The Trump administration's plan to end the Deferred Action for Childhood Arrivals program was temporarily blocked by a second federal judge on Tuesday.
In September, President Trump announced that his administration would be ending DACA. The program was originally put in place by the Obama Administration in 2012 to temporarily protect undocumented immigrants who were brought to the United States as children, allowing the "Dreamers" to stay in the country for renewable two-year periods. Trump gave lawmakers a March 5 deadline to pass legislation that would end the program, but he was met with resistance from Democrats and judges alike.
Judge Nicholas G. Garaufis of the US District Court for the Eastern District of New York issued an injunction barring the Trump administration's plans to end the program on Tuesday. He noted that the plan was based in part on the "plainly incorrect factual premise" that the program was illegal.
"[The Trump administration] indisputably can end the DACA program," Garaufis wrote. "The question before the court is thus not whether defendants could end the DACA program, but whether they offered legally adequate reasons for doing so. Based on its review of the record before it, the court concludes that defendants have not done so."
Garaufis' ruling follows a similar injunction from San Francisco federal judge William Alsup in January. Alsup explained that the Department of Homeland Security's "decision to rescind DACA was based on a flawed legal premise."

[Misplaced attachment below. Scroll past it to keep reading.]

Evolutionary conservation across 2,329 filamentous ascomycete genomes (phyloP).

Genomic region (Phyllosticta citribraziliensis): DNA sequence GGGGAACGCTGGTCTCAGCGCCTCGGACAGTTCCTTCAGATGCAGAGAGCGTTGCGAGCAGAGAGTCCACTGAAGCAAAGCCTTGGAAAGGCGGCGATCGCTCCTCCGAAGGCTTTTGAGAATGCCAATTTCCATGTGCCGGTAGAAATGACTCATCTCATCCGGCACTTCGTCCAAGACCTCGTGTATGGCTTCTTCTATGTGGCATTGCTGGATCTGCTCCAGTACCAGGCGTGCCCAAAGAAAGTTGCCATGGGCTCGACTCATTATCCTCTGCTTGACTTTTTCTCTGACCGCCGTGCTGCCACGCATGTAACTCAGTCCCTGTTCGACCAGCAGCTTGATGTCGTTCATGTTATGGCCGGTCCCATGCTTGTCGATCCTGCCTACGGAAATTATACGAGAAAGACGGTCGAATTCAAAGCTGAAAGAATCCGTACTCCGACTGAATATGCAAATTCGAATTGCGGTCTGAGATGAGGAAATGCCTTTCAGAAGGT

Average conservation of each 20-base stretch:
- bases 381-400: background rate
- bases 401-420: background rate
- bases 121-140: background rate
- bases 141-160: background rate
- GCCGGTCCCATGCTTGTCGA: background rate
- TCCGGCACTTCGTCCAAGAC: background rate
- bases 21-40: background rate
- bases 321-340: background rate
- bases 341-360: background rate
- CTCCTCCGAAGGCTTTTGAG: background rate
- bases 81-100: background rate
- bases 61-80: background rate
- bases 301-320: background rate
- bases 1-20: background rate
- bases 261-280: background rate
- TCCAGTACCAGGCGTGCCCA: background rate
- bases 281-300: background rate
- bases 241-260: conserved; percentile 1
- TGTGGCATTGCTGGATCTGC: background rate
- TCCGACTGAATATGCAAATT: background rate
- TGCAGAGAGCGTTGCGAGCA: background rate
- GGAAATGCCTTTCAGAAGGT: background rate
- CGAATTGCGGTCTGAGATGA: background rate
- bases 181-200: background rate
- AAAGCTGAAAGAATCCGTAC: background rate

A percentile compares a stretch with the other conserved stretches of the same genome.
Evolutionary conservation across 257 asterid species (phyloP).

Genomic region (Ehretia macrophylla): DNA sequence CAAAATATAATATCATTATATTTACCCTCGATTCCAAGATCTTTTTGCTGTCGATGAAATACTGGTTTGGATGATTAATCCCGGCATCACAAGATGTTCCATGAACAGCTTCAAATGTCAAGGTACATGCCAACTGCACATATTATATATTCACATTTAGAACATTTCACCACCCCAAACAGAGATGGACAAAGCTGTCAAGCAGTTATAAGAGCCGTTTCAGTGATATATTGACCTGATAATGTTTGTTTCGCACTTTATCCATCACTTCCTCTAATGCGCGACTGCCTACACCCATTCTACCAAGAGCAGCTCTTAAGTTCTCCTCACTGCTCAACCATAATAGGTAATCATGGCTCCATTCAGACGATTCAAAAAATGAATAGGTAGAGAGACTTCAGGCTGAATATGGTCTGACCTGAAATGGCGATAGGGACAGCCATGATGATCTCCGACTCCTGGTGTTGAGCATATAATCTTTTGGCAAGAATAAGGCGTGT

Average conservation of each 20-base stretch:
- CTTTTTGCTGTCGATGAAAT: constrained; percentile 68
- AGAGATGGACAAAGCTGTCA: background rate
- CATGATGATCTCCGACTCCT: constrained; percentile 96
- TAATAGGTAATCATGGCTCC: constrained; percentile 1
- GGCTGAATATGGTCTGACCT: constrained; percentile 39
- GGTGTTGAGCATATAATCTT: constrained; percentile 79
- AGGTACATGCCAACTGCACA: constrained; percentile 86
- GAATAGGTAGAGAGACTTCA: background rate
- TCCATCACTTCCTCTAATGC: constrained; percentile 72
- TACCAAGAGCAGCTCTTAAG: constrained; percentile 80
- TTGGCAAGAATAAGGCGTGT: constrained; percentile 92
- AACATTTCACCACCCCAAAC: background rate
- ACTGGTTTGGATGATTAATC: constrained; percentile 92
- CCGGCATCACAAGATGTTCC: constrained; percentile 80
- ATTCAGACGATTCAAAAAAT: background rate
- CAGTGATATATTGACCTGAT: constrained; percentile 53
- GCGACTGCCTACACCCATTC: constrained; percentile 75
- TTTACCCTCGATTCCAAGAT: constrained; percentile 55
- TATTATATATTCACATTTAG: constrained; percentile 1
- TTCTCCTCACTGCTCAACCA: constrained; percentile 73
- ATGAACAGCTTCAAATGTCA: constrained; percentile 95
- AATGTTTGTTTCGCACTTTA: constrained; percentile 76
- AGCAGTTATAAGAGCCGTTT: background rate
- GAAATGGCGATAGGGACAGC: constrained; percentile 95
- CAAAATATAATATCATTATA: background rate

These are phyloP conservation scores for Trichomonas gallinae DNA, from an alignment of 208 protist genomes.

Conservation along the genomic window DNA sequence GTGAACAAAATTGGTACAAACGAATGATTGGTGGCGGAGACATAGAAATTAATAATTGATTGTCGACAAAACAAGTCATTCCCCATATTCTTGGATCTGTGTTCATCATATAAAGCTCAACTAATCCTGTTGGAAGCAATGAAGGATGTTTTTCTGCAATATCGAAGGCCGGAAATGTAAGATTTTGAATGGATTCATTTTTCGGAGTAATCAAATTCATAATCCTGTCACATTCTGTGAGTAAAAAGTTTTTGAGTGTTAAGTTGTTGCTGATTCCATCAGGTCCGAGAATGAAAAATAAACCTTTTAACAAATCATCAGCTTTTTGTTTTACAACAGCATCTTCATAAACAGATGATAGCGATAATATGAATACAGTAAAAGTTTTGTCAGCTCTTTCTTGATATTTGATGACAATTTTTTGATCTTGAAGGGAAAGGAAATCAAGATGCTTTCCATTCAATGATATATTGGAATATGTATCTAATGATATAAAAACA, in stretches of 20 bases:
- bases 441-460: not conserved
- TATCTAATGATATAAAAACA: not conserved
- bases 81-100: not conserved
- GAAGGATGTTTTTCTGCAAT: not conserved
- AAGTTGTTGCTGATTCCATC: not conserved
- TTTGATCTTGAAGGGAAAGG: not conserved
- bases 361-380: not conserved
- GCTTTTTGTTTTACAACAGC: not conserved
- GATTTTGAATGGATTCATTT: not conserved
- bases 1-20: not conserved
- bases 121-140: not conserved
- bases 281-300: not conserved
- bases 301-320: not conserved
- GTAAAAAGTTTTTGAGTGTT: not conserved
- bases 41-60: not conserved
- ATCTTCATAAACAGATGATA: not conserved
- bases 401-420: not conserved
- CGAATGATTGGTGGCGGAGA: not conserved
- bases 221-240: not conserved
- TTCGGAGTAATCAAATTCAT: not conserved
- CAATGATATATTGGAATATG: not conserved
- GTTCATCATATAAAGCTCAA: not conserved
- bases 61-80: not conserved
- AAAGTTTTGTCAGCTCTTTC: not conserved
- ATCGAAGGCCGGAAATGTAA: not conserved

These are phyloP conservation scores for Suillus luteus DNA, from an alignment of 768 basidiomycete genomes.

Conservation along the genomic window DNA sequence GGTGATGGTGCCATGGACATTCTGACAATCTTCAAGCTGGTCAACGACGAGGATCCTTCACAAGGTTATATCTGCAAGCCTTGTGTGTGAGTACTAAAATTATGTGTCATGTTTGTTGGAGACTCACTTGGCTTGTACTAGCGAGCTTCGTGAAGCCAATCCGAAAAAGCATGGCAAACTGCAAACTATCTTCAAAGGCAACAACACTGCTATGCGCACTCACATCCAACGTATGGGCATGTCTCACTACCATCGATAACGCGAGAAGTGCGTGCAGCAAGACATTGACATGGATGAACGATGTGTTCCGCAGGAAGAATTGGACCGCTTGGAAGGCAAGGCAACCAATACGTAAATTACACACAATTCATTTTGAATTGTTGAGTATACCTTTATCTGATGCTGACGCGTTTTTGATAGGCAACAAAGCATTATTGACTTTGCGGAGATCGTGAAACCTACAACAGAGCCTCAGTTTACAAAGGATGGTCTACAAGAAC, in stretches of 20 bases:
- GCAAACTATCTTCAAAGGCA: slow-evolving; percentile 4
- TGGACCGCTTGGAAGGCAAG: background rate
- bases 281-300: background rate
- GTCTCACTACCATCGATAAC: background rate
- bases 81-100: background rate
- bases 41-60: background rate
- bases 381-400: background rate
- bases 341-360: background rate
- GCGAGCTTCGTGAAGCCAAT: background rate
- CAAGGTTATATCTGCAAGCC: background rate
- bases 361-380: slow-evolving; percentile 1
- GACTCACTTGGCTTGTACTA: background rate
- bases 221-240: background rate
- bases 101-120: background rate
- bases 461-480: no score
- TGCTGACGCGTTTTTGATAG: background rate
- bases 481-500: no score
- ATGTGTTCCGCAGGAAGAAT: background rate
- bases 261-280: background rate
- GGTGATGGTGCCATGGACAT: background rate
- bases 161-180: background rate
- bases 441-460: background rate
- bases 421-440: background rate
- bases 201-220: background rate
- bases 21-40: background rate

These two injunctions, plus heavy resistance from Democrats, could keep the program running past Trump's March 5 deadline. Garaufis' decision was met with praise from Karen Tumlin of the National Immigration Law Center, who said, "Today's ruling shows that courts across the country agree that Trump's termination of DACA was not just immoral, but unlawful as well."
Despite the pushback, however, the Justice Department says that it will "vigorously defend this position" and argues that the Trump administration acted "within its lawful authority" when it chose to end DACA. In a statement in January, the Justice Department said, "DACA was implemented unilaterally after Congress declined to extend these benefits to this same group of illegal aliens. As such, it was an unlawful circumvention of Congress. Promoting and enforcing the rule of law is vital to protecting a nation, its borders, and its citizens."
CNN reports that the Supreme Court is planning to meet behind closed doors this week to decide whether they will take up the Trump administration's appeal of the injunctions.